Black Wings Beating, by Alex London, is everything I never knew I needed in young adult fantasy. Sure, there’s young love and complicated sibling rivalries and a hint of magic in the air. And then there’re the killer birds of prey that dominate Uztari culture, and ooh boy, Imma need to take a breather at some point because things get INTENSE in a hurry!
Twins Kylee and Brysen tell this story through alternating viewpoints of their lives in the Six Villages, a society controlled by falconry. You either have birds of prey to help you survive, or you don’t make it – not with a war on the horizon with people who hate the control of birds on every level. When an opportunity comes for Kylee to use her unique gift of speaking with birds to help her brother save his boyfriend from death, the pair set off to hunt for the Ghost Eagle, the most dangerous and valuable bird of all.
I found the magic system in the story completely unique and unlike anything I’d really encountered before. It’s subtle. And I appreciated that aspect, that it didn’t completely take over the story. Kylee has a skill few have, one that gives her a huge advantage, but it’s clearly going to take a lot more than waving a wand to save the world. I’ll be curious to see in subsequent books what the limitations of the Hollow Tongue – the ability to command birds using magic – are, if any, as that’s not quite been explained yet.
The birds themselves are equally impressive. It’s obvious from the get-go that Alex London either knows a lot about falconry or spent an excessive amount of time researching it for this book. There is such a wealth of information about birds in this book, and it blends seamlessly into the story. I never once felt overwhelmed or like I was being info-dumped by all the worldbuilding going on; it’s so naturally woven into the writing.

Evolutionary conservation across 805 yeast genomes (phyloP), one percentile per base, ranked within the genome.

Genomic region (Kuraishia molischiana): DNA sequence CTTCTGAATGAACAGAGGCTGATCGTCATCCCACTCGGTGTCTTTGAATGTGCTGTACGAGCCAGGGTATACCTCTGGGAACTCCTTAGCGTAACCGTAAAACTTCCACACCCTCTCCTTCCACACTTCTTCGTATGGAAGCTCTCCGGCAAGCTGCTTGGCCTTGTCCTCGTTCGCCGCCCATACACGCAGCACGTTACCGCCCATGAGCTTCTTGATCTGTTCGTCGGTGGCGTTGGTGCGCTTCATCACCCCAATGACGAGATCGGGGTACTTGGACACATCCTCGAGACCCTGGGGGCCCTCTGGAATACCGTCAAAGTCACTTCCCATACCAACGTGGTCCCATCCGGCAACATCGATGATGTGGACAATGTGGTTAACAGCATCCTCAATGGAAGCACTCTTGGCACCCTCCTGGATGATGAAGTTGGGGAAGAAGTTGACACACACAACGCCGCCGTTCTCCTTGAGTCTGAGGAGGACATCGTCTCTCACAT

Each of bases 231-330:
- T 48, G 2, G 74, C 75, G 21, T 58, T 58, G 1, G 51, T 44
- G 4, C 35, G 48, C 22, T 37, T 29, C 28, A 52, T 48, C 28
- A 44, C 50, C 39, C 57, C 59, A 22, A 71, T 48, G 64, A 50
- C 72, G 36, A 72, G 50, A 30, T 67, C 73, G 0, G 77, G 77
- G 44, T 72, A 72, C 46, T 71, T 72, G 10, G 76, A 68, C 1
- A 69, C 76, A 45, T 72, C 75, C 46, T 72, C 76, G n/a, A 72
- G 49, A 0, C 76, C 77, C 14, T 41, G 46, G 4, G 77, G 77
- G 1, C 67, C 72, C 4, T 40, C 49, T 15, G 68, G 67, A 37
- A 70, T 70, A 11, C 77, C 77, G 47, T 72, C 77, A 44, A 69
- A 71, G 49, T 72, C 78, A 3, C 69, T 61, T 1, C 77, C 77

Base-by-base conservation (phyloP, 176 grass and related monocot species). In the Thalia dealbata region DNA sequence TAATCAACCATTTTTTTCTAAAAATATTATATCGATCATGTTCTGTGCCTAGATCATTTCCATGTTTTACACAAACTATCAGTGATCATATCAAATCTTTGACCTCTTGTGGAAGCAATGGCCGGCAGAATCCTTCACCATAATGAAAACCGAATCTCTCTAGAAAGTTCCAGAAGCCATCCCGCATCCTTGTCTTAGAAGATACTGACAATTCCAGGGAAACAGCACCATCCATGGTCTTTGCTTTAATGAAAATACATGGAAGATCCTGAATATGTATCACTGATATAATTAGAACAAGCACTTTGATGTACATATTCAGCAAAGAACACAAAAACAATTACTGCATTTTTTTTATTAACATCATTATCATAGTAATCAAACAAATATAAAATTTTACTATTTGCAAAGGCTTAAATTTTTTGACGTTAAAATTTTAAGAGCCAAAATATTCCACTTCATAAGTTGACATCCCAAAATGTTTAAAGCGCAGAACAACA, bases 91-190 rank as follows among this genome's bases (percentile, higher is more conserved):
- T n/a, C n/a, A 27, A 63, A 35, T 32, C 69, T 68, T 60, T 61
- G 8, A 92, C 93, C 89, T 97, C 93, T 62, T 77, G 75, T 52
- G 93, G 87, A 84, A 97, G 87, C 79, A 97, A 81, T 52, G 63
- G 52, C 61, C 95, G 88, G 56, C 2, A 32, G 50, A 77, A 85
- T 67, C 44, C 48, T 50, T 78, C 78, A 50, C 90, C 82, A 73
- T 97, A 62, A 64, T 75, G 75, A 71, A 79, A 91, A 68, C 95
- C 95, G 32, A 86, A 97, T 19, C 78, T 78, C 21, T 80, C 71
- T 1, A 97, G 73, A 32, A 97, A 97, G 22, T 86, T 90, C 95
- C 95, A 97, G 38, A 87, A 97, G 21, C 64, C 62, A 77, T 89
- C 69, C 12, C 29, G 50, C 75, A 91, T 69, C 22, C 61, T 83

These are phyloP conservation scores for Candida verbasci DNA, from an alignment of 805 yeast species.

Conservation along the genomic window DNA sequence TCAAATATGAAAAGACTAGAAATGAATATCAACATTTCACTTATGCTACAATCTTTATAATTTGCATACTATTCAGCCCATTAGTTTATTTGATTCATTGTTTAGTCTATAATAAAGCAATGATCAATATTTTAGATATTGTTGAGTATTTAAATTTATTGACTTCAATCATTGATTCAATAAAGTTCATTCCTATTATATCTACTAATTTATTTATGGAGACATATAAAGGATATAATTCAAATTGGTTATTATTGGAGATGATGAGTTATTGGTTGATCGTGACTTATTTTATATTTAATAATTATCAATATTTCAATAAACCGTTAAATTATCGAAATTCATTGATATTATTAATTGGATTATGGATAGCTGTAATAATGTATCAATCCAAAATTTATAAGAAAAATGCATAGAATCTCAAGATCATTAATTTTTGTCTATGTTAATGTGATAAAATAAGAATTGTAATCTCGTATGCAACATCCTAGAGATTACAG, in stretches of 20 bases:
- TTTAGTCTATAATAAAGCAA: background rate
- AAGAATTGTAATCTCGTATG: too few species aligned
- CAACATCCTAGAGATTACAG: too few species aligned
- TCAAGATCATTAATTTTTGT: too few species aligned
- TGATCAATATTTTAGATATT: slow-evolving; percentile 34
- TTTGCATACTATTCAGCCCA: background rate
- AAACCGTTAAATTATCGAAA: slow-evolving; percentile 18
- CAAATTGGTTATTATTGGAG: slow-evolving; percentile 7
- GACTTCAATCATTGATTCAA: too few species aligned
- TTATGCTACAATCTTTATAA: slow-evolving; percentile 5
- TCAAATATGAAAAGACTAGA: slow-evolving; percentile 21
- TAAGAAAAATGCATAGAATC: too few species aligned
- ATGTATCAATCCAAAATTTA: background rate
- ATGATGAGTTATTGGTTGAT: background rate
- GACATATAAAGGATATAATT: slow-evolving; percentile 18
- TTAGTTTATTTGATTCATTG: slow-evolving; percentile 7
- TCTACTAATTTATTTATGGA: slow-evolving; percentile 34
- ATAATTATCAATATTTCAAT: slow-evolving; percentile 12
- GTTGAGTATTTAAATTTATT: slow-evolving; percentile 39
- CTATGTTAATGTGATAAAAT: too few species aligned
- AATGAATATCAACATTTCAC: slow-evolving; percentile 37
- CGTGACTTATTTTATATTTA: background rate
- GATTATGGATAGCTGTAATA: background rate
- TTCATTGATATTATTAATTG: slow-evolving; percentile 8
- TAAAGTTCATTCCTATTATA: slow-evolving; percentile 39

But my favorite aspect, more than any other, to this book was the relationship between Kylee and Brysen. They’ve had a lot of tough times between them growing up, and yet they will go to the ends of the earth for each other. It’s fascinating to see how they have different takes on each other in their separate points of view that ultimately show just how much they love each other. I really just want to see them happy and at peace, nicely settled when all is said and done.
And what’s more, the representation is stellar. There are people of color everywhere, Brysen is an out and proud gay man (in a society that isn’t automatically homophobic!! I mean!!), and while unconfirmed, it’s very strongly suggested that Kylee is somewhere on the ace spectrum. Such a breath of fresh air in a YA book world that sorely needs more of this excellent rep!
The only question I have so far is what makes birds so valuable in the first place, as they don’t seem to have any inherent magic or properties that make them unusually strong allies. But I’m very excited to see where Kylee and Brysen go next as they try to save their village, their friends, and each other.
A copy of this book was provided by the publisher, Macmillan, for review.